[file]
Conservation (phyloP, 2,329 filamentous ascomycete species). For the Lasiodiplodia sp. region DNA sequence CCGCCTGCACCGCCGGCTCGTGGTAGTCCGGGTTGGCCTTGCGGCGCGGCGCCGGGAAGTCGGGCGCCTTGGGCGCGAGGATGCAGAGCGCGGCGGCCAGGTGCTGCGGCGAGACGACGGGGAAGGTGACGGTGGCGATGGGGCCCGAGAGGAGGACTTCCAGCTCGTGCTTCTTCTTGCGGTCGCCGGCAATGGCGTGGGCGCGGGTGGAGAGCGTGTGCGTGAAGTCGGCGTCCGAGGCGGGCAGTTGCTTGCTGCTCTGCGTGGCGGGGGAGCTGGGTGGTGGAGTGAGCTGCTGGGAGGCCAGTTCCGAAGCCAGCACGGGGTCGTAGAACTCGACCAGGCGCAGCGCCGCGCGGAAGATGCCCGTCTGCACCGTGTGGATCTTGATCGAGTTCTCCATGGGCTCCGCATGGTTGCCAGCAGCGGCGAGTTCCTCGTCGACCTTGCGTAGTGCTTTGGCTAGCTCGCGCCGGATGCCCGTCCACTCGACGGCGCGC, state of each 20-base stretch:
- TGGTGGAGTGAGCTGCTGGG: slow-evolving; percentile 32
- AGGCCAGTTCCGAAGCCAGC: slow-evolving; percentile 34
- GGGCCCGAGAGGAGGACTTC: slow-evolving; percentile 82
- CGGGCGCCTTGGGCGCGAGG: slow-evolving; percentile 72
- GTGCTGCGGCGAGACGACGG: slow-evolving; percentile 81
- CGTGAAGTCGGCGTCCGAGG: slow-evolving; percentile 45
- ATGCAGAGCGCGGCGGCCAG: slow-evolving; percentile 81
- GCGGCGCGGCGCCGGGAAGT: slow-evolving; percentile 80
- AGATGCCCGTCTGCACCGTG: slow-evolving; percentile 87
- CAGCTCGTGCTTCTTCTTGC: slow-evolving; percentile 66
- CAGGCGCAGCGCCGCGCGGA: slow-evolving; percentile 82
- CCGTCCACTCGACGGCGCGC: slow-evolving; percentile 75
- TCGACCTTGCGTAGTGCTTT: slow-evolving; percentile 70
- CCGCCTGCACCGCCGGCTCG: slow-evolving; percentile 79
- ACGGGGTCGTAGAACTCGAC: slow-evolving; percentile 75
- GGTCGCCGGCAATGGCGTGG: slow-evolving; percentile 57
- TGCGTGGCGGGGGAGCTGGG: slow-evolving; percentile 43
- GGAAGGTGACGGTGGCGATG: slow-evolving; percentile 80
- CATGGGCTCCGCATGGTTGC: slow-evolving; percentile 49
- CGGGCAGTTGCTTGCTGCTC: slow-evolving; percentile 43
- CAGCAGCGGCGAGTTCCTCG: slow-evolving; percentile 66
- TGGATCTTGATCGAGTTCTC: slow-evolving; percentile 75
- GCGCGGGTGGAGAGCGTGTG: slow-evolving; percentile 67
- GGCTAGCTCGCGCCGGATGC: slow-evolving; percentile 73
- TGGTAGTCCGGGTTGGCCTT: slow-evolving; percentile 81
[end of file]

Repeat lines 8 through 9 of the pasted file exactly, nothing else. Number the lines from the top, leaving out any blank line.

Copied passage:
- ATGCAGAGCGCGGCGGCCAG: slow-evolving; percentile 81
- GCGGCGCGGCGCCGGGAAGT: slow-evolving; percentile 80